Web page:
Film Casting

 

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Last week I discussed how casting for Film and Theatre differ.  When casting a film production different things are taken into account then when casting like the need for recording the audition.  When working in film you want to get a sense of how the actors come across on camera, which might be a little different from how you remember the audition in person.  You don’t need to rent the same camera you will be shooting with for auditions, but you do want to record the auditions and review them on screen.

For a theatre production, without a large budget, casting is limited to actors who live within driving distance to the theatre.  There will be an ongoing rehearsal process lasting several weeks/months and then several weeks of performances, anything beyond an hour commute would be unrealistic to the production’s needs.  When shooting a film casting can be opened up to a wider geographical area, many actors will cover their own travel expenses for the opportunity to audition for a film even if it is a low budget or independent production.  Filming generally does not require as long a time commitment from the actors either.

Training matters.  Film shoots are long and difficult, there is the potential for many challenges along the way.  Actors spend years training and crafting, respect their artistry and find the best ones to bring your story to life.

Here are some things to keep in mind when casting your film:

1) CAST LIST – Make a full cast list of all the characters with speaking roles, all the characters with non-speaking roles and how many extras (if any) you will need scene by scene.

2)CHARACTER BREAKDOWNS – Write a couple of short sentences describing each character speaking and non-speaking: gender, age range, skills required (singing, dance, physical training, accent, nudity, etc…) and other other information the actor should know about the role.  For extras you can describe the group (cafe patrons, concert goers, etc…)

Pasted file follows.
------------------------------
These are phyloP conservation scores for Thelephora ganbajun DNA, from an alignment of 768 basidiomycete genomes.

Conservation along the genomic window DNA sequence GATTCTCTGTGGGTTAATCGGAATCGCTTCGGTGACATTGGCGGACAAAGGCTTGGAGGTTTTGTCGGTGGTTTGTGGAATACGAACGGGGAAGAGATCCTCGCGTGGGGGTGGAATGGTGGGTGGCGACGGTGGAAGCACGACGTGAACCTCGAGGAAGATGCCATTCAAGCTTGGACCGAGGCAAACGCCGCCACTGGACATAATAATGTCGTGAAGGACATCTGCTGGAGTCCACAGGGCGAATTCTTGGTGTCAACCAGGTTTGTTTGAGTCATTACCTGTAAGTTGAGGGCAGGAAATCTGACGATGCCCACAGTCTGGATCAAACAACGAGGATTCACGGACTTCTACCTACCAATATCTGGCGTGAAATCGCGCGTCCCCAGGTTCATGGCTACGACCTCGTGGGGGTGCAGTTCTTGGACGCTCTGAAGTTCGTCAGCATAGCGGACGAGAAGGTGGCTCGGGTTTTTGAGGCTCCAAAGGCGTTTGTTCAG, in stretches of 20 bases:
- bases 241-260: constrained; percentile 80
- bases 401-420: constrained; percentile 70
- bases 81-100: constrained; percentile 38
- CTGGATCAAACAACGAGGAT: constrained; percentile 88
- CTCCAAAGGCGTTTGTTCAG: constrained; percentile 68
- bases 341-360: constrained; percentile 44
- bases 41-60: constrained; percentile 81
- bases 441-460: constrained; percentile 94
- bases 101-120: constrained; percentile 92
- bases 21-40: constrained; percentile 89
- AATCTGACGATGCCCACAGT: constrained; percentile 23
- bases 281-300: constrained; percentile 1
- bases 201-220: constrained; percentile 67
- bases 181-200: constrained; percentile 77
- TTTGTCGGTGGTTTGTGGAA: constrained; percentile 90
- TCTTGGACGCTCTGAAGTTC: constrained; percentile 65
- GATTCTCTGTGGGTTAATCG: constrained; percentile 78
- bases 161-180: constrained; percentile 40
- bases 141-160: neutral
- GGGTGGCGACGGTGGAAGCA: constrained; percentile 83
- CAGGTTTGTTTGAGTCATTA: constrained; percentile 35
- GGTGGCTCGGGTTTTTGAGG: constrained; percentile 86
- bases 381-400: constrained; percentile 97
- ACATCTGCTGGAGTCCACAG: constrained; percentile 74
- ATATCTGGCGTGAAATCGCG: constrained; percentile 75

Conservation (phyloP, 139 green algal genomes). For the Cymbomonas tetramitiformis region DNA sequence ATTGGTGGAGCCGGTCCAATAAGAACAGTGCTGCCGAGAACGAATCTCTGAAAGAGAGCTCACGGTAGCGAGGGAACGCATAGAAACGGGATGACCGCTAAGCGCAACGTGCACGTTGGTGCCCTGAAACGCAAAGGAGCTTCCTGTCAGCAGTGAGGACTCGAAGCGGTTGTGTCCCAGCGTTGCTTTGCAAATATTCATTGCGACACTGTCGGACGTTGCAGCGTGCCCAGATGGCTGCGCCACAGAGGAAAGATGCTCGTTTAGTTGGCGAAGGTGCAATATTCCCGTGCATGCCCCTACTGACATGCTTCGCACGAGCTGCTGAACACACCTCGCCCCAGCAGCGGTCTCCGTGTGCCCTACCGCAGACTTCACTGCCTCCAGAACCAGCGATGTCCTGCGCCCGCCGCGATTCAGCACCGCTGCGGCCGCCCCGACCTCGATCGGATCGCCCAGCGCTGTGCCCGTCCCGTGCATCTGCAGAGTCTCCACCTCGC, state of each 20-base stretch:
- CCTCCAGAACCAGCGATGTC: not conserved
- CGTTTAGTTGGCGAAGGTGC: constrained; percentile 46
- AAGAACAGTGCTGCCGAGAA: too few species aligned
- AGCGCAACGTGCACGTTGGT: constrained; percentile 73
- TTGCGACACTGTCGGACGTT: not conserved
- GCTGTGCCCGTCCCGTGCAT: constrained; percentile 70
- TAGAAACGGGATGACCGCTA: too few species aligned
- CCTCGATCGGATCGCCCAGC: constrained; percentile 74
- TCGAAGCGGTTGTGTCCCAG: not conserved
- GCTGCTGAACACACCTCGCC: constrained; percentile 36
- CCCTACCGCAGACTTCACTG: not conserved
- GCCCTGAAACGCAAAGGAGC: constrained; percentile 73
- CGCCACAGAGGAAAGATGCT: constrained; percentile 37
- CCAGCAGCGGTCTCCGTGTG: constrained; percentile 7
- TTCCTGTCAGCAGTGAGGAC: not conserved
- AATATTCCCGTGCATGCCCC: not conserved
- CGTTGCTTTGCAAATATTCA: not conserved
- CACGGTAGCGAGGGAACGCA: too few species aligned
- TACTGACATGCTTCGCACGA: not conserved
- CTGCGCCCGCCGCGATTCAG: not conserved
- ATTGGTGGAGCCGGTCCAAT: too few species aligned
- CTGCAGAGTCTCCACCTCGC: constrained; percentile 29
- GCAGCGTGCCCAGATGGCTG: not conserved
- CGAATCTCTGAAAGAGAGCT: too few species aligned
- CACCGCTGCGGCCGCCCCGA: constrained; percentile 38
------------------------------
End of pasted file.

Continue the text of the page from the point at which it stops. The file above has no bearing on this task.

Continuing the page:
3) LOGLINE & SYNOPSIS – You will need this for many different aspects of the production, make sure you take the time to make sure these are solid. Actors will want to have an idea of the story, genre and nature of the project before the commit to come audition.

4) SHOOT DATES – Have a list of all possible shoot dates clearly posted at auditions and have actors identify conflicts.  Also have possible dates for a Table Read and Wardrobe Fitting.

5) AUDITIONS – Always hold auditions in a public location.  Since auditions are on tape, the entire production team does not need to be present at the auditions.  Sometimes it will just be the director, a camera operator and a production assistant to read the scene with the actors.  Have a camera on a tripod set up in the audition room and mark the floor where you would like to actor to deliver from.  Provide a sign in sheet and have the Production Assistant sign in talent, collect headshot, provide sides. Make several copies of the sides and bring them with you, clearly mark sides for each character. Be clear if you want hard copies of headshots, so much casting is digital now so hard copies aren’t an automatic anymore. Some people won’t show up, you don’t want to work with those people anyway.  Others who can’t make it may request to send a tape.  Many productions today are asking for actors to tape themselves and send their own footage, so they narrow things down considerably before having the callbacks in person.  Which ever route you choose to go enjoy the process…You are one step closer to breathing life into your production!

For more info about our Producing 101 Workshops or Production Consulting please visit http://www.MakeYourOwnBreak.com

 

 

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This entry was posted in Acting, Film Production, Low Budget Production, Performance Art, Performing, Producing 101, Producing Advice, Theatre Production, Uncategorized, Writing and tagged , , , , , , , , , , , , , , , , , , , , , , , . Bookmark the permalink.

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